Book in Brief: Meeting Design for Managers, Makers, and Everyone

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Editors’ note: This “Book in Brief” feature here on Boxes and Arrows is from Kevin Hoffman’s Meeting Design for Managers, Makers, and Everyone.

We’ll publish an excerpt, up to 500 words, of your book. The catch is that we’ll only publicize one book a month; first come, first serve. Other rules will certainly occur to us over time. Hit us up at idea at

How to Design a Meeting

When hundreds of hours of his design team’s sweat, blood, and tears seemed to go up in flames in a single meeting with a group of vice presidents, Jim could have easily panicked. So that’s what he did.

Image of the cover of the book, showing chairs around a conference table that is a flat, level surface on the left but turns into rising stairs on the right.
Meeting Design for Managers, Makers, and Everyone

Jim is a creative director at a successful and highly respected boutique design agency—let’s call it “Rocket Design.” He found a fantastic opportunity for Rocket through a former coworker’s new job at a Fortune 100 client—they were ready to spend half a million dollars to build the best website expe­rience possible in a competitive market: online meal delivery. After several weeks of discovery, his team had assembled a design direction that they believed could be effective. Baked into a collection of mocked-up mobile screens were strategies guiding content voice, brand execution, photographic style, and user interface functionality. To move into the next phase, Jim’s job was to make sure that the senior leadership at the company believed in the proposed direction just as strongly as his team did. Project managers on the client side navigated the rat’s nest of the leadership’s meeting availability to find a standing monthly hour in which Jim and his team could provide progress updates.

At one of these check-in meetings, Jim walked the gathered group of vice presidents and directors through a series of screens, stopping to accent unique elements and key decisions along the way. Despite ask­ing people to hold questions until the end, there were a handful of odd interruptions, like this gem:

“That’s a really strong yellow. I just don’t know about that.”

Jim found the interruptions unnerving, each one forcing him to reset his presentation rhythm and remind the group to wait until he was finished. When he reached the end of his walkthrough, a bit rattled, he opened the floor for an unstructured session of comments and ques­tions. The comments and questions came fast, furious, and, of course, unstructured, like invaders from all sides breaching a fortified position:

“What will you do differently to accommodate our unique business rules around delivery partners?”

“This must work within our existing JavaScript framework, so that will happen, right?”

“Were you aware that we’ve got an internal team working on this exact same issue, and they’ve already wireframed the whole thing?”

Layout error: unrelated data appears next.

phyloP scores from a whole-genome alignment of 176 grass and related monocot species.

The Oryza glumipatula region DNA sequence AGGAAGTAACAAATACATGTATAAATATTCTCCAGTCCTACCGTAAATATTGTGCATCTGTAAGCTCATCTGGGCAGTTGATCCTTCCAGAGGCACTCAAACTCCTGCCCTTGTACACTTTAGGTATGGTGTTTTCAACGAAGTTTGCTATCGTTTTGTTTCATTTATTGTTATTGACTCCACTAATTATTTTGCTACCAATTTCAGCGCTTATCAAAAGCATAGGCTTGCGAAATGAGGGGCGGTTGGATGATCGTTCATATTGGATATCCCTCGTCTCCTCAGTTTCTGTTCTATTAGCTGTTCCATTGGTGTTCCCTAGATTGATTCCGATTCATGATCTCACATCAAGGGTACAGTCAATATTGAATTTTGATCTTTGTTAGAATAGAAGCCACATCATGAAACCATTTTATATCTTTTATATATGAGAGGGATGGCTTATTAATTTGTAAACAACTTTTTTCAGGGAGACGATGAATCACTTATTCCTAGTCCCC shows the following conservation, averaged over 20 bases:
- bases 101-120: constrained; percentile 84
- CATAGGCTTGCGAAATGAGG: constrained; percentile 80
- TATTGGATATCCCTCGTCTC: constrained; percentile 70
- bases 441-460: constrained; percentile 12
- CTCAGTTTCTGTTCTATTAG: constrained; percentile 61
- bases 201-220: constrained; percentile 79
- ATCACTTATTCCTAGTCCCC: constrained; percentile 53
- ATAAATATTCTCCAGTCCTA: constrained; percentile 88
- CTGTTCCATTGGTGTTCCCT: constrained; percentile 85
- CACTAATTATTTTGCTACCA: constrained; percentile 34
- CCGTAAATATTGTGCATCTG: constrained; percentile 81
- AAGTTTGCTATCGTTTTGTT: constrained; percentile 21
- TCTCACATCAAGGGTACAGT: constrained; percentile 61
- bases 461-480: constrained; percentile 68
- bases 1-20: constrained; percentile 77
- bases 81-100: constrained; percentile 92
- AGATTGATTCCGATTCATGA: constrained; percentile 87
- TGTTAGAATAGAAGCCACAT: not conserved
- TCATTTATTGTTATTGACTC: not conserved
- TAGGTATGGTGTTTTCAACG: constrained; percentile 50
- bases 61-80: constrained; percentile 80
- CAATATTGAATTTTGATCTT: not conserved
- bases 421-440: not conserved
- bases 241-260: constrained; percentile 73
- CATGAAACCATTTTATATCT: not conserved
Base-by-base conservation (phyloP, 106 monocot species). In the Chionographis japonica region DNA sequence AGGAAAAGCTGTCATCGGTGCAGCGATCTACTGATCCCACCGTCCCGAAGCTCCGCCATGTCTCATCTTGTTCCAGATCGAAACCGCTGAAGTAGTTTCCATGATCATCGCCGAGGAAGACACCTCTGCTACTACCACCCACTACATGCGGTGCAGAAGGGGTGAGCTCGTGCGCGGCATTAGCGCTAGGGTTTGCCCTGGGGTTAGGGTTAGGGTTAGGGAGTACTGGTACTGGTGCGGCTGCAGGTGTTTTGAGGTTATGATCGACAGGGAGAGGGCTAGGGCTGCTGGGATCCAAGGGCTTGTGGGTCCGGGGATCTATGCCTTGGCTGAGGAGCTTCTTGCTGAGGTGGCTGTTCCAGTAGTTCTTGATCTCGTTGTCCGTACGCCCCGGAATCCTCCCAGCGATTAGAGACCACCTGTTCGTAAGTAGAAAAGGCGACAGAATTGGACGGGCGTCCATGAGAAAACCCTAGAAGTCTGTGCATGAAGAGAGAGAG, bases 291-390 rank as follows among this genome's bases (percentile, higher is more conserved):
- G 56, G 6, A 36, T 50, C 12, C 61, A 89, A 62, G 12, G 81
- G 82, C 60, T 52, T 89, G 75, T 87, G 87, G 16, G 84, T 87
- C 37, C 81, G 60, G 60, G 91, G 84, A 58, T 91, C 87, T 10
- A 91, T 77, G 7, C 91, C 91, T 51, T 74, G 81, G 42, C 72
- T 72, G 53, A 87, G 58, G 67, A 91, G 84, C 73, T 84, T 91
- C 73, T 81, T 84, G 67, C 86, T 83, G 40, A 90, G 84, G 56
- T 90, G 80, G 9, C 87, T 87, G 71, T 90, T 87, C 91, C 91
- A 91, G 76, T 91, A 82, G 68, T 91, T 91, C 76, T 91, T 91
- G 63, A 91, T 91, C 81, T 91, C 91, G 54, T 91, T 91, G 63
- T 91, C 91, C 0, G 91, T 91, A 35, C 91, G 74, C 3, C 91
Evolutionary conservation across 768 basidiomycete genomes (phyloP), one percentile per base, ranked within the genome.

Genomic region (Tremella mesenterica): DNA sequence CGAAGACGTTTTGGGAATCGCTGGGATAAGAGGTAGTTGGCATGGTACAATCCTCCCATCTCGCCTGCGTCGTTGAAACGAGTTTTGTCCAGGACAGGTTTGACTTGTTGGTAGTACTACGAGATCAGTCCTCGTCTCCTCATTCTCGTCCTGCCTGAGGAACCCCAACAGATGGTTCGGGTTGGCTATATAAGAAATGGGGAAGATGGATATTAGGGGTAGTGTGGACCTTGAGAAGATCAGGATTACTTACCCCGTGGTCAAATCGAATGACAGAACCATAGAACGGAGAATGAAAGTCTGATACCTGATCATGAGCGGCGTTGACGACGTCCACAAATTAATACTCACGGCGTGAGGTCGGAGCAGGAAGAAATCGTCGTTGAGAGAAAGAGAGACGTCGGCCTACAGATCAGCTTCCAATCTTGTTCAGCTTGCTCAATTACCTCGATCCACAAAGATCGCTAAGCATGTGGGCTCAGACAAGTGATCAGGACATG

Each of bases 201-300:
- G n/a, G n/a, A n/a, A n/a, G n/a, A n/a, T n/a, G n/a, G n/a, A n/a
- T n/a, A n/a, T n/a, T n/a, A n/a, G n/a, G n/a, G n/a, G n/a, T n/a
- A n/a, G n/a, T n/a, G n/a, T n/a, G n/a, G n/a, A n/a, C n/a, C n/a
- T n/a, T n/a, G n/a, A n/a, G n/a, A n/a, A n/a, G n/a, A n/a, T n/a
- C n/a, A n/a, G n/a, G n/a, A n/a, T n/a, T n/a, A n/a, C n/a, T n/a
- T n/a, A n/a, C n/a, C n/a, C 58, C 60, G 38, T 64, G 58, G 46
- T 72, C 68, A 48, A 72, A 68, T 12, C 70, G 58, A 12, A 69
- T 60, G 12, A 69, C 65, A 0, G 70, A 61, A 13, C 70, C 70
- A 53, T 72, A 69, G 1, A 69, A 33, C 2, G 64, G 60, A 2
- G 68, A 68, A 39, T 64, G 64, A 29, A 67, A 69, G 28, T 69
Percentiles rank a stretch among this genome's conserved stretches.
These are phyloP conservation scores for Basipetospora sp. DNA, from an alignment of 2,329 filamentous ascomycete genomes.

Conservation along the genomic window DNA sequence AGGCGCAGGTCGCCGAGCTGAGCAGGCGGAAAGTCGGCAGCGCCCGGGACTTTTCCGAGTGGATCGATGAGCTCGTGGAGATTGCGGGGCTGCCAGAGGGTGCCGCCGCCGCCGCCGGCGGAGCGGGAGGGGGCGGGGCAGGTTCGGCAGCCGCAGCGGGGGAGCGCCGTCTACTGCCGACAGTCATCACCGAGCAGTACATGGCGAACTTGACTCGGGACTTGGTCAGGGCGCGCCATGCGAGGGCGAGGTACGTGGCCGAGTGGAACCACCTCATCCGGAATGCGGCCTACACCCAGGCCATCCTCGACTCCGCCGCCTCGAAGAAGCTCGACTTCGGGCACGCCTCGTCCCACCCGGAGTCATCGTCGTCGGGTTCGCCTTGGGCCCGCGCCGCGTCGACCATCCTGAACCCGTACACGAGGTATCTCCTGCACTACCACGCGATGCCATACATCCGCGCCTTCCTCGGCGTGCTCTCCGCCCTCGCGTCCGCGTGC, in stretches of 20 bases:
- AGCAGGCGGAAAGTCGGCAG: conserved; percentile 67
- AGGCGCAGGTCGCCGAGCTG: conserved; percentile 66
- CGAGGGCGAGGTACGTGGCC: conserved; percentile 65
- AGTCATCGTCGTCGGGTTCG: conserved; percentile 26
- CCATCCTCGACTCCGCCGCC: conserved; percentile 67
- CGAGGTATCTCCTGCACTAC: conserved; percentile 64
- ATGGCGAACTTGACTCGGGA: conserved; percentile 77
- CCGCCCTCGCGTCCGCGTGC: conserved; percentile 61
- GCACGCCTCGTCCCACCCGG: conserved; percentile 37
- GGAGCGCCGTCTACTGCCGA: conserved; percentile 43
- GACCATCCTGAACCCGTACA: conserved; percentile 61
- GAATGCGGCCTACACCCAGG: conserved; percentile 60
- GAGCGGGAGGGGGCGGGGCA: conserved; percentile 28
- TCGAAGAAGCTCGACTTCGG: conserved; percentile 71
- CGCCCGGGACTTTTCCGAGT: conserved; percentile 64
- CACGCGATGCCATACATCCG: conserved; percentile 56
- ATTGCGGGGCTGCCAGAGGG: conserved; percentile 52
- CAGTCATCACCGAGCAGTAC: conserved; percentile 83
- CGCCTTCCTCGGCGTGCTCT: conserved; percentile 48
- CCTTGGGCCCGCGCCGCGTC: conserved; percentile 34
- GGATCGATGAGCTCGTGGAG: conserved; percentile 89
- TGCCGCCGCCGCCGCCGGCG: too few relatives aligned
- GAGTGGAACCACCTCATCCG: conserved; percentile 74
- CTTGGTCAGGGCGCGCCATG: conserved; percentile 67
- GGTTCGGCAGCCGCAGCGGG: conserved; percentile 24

Jim struggled through, answering each off-topic comment and occasionally handing questions off to the most qualified individuals on his team. But his frustration wasn’t masked in the slightest: Jim interrupted people mid-comment, stammered when surprised, and answered brusquely with “that’s out of scope!” in response to the last few questions.

In conceiving the agenda for this presentation, Jim made an error that nearly cost his team the project. He didn’t design the conversation to help key stakeholders understand what had gone into all of these decisions. Instead, he did what he had learned to do by example from his boss, the previous creative director, which is often how agencies teach people to present work. Jim provided a “real estate tour” of the finished product, assuming the rationale behind the designs was obvious. But to client leadership that hadn’t been along for the ride, the destination was startling and unclear.

What is a well-designed meeting?

Well-designed things make our lives simpler or more pleasing. Design is an intangible currency that separates things that matter from junk. Something designed has been given appropriate and actionable consideration, with forethought and research guiding its creation and ongoing evolution.

Meetings are usually not designed. They are rather used as blunt force, expensive but ill-considered tools to solve communications problems. These problems don’t always warrant such a costly, high-fidelity solution. But even when they do merit that kind of solution, insufficient intention and energy go into creating the meeting experience itself.

If you are feeling like there’s no agenda and not sure why everyone is there, you’re likely not the only one.


A lack of a clearly defined agenda is a symptom of the problem, but designing a meeting means more than just having an agenda. The problem is that meetings aren’t considered in the same way that designers consider problems they are trying to solve. That’s what “designing a meeting” is all about: thinking about your meetings as though you were a designer.